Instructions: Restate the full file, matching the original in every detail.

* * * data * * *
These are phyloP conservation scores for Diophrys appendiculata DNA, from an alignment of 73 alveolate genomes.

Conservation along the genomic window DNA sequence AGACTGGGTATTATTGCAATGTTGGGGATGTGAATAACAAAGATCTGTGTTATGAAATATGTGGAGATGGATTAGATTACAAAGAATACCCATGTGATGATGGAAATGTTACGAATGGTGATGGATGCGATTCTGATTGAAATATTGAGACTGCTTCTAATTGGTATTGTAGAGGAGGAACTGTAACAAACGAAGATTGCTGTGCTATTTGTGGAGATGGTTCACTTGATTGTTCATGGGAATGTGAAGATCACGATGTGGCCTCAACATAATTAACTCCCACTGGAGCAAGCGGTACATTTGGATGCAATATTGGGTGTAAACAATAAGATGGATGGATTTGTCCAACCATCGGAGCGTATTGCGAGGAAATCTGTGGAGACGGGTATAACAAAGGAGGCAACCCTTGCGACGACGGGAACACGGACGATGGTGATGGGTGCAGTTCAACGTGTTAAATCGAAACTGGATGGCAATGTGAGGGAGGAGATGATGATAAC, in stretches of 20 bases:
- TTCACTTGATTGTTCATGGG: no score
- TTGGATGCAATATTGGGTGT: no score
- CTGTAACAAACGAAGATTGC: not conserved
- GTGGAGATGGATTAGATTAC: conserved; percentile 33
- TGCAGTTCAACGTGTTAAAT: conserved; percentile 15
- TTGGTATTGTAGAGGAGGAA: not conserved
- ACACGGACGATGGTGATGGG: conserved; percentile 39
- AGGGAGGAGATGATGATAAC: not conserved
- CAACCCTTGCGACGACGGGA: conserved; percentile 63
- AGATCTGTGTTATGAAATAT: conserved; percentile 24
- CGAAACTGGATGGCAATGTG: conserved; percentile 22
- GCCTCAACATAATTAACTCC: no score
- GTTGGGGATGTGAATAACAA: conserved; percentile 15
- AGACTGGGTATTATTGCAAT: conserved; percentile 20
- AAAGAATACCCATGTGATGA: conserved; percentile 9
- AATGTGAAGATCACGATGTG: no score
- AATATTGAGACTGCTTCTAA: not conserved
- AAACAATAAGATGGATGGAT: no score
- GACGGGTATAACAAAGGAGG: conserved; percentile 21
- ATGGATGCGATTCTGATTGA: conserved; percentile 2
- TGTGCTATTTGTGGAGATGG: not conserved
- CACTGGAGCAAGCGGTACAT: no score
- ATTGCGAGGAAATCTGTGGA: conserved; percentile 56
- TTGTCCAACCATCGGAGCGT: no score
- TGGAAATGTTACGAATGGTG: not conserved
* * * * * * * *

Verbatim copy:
These are phyloP conservation scores for Diophrys appendiculata DNA, from an alignment of 73 alveolate genomes.

Conservation along the genomic window DNA sequence AGACTGGGTATTATTGCAATGTTGGGGATGTGAATAACAAAGATCTGTGTTATGAAATATGTGGAGATGGATTAGATTACAAAGAATACCCATGTGATGATGGAAATGTTACGAATGGTGATGGATGCGATTCTGATTGAAATATTGAGACTGCTTCTAATTGGTATTGTAGAGGAGGAACTGTAACAAACGAAGATTGCTGTGCTATTTGTGGAGATGGTTCACTTGATTGTTCATGGGAATGTGAAGATCACGATGTGGCCTCAACATAATTAACTCCCACTGGAGCAAGCGGTACATTTGGATGCAATATTGGGTGTAAACAATAAGATGGATGGATTTGTCCAACCATCGGAGCGTATTGCGAGGAAATCTGTGGAGACGGGTATAACAAAGGAGGCAACCCTTGCGACGACGGGAACACGGACGATGGTGATGGGTGCAGTTCAACGTGTTAAATCGAAACTGGATGGCAATGTGAGGGAGGAGATGATGATAAC, in stretches of 20 bases:
- TTCACTTGATTGTTCATGGG: no score
- TTGGATGCAATATTGGGTGT: no score
- CTGTAACAAACGAAGATTGC: not conserved
- GTGGAGATGGATTAGATTAC: conserved; percentile 33
- TGCAGTTCAACGTGTTAAAT: conserved; percentile 15
- TTGGTATTGTAGAGGAGGAA: not conserved
- ACACGGACGATGGTGATGGG: conserved; percentile 39
- AGGGAGGAGATGATGATAAC: not conserved
- CAACCCTTGCGACGACGGGA: conserved; percentile 63
- AGATCTGTGTTATGAAATAT: conserved; percentile 24
- CGAAACTGGATGGCAATGTG: conserved; percentile 22
- GCCTCAACATAATTAACTCC: no score
- GTTGGGGATGTGAATAACAA: conserved; percentile 15
- AGACTGGGTATTATTGCAAT: conserved; percentile 20
- AAAGAATACCCATGTGATGA: conserved; percentile 9
- AATGTGAAGATCACGATGTG: no score
- AATATTGAGACTGCTTCTAA: not conserved
- AAACAATAAGATGGATGGAT: no score
- GACGGGTATAACAAAGGAGG: conserved; percentile 21
- ATGGATGCGATTCTGATTGA: conserved; percentile 2
- TGTGCTATTTGTGGAGATGG: not conserved
- CACTGGAGCAAGCGGTACAT: no score
- ATTGCGAGGAAATCTGTGGA: conserved; percentile 56
- TTGTCCAACCATCGGAGCGT: no score
- TGGAAATGTTACGAATGGTG: not conserved